Asian Americans represent five percent of the United States population—a total of 22.9 million individuals. For decades, this population has been significantly underrepresented in clinical research due to a variety of missing factors, including trust, willingness to participate, and culturally competent communication.
Why are Asian American Participation Rates So Low?
Sponsors and researchers must remember that Asian Americans are not a monolith—they are a diverse group, including people from more than 20 countries. The US Census Bureau defines Asian Americans as people originating from Eastern or Southern Asia or the Indian Subcontinent, and includes people who identify as Cambodian, Japanese, Malaysian, Pakistani, Thai, and Vietnamese, among many others. Native Hawaiians and Pacific Islanders are distinct from the Asian American population, and include people who originate from Hawaii, Guam, Samoa, Fiji, or other island nations of the Pacific.
According to one study, Asian Americans have the lowest research participation rates compared with other racial and ethnic groups across the United States. Asian Americans are also underrepresented in cardiovascular disease research, mental health research, women’s health research, and community-engaged research. As with other minority groups, these data are concerning because of the problems that arise when clinical research participants don’t match the makeup of the general population. It’s well known that genetics, weight, race, gender, and sociodemographic factors all play a part in treatment efficacy.
For Asian Americans, the model minority myth also plays a role in this research inequity. As the so-called “model minority,” Asian Americans are assumed to have higher socioeconomic status, higher levels of education, and lower mortality rates than non-Hispanic Caucasians. Generally, they are also thought to have a similar health profile as Caucasian Americans, resulting in reduced screening for certain high-risk conditions. The data supports this, showing that cancer is the leading cause of death in Asian Americans, while heart disease is the leading cause of death in some Asian American subgroups, including those with Indian, Filipino, or Japanese heritage.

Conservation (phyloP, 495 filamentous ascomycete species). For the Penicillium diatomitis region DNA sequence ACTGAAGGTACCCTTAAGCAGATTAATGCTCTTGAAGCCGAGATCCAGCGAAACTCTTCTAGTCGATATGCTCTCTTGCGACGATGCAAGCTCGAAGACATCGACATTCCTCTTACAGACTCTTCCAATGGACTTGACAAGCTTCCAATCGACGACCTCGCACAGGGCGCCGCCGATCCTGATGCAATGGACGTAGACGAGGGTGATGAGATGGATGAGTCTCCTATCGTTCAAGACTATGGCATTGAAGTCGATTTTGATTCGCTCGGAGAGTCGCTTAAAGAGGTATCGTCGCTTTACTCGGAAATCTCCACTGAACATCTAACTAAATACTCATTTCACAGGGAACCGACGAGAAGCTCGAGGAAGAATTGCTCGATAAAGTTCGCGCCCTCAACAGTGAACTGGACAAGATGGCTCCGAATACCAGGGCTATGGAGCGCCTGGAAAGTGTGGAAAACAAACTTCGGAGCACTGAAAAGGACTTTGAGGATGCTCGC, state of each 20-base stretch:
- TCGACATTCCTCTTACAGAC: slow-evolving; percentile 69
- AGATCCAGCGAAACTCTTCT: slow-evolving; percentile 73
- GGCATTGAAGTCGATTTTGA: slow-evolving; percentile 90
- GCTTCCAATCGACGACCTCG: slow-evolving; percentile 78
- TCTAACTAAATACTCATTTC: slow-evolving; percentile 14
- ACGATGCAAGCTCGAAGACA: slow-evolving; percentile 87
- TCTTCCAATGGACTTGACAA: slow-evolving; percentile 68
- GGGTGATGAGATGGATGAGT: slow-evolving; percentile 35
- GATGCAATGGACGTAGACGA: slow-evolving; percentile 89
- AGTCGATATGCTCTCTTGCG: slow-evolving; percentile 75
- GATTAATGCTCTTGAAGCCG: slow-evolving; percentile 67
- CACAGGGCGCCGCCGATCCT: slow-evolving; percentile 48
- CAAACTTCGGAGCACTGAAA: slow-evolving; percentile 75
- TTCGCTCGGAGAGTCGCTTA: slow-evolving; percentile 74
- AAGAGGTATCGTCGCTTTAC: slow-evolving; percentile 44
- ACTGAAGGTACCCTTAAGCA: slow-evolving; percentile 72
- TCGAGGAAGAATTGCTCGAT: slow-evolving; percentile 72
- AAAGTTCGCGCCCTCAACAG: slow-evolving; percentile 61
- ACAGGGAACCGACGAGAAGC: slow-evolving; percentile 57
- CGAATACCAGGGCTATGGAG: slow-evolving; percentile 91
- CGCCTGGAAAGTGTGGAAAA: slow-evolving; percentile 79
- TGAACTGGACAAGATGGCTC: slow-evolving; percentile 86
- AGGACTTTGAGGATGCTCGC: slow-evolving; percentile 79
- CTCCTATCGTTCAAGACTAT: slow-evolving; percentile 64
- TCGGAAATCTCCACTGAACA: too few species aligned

Barriers to Participation
One main barrier to participation is mistrust of the medical establishment and medical research, found to be high across all ethnic groups. Native Hawaiians, in particular, did not trust that researchers’ agendas would benefit their community. Asian Americans also reported concerns that they would be treated like lab rats or guinea pigs—similar to concerns identified in a 2005 study
where Asian Americans were more likely to call clinical research “experiments.”
Competing demands, like family or work, unintended consequences, and a lack of information about research opportunities—engendered by a lack of bilingual research staff and informational materials—are also barriers, as is the stigma associated with participation in trials for conditions like cancer and HIV. Researchers found that Asian Americans of Filipino descent had significant concerns about how research participation could affect immigration status.
Asian Americans were also less willing and likely to participate in any of the types of research in question, including studies where:
- Participants were asked questions about health
- Researchers wanted to view medical records
- Blood samples were required
- Genetic samples were required
- Medication was required
- Overnight hospital or clinic stays were required
- Medical equipment use was required
- Participants didn’t get paid
How Can We Increase Participation?
Some Asian Americans are willing to participate in clinical research—especially research programs that are culturally congruent or culturally competent, provide a monetary incentive or free health exam, or have a low associated or perceived risk.
Sponsors and researchers can prioritize culturally competent care to increase participation. Cultural congruence requires cultural awareness and assessment on the part of the team behind the trial. But increased participation would create a return on investment through gathering even more diverse, high-quality data.
Even within the Asian American population, not all barriers and facilitators for research participation are the same. South Asians report disinterest in research, a lack of feeling or belonging in their communities, and fear and inhibition as some key barriers to participation. Chinese Americans cited the perceived risks of clinical research and a lack of available communication in their preferred language as primary reasons for not participating.
One commonality, regardless of potential participants' ethnicity, is the desire for bilingual communication across the clinical research process. From recruitment to participation to conclusion, bilingual Asian Americans would like the opportunity to communicate in their native language if they so choose. Providing this simple accommodation could greatly expand the pool of potential participants and is a relatively simple arrangement to make.
The creation of diverse clinical research participant pools will benefit everyone. However, diversity in clinical research is particularly beneficial to diverse participants themselves, groups that often include racial and ethnic minorities who are overlooked within the US healthcare system. Creating a paradigm of cultural competency and congruence will improve research outcomes, trust among minority populations, and, ultimately, the caliber of data available to improve healthcare outcomes.
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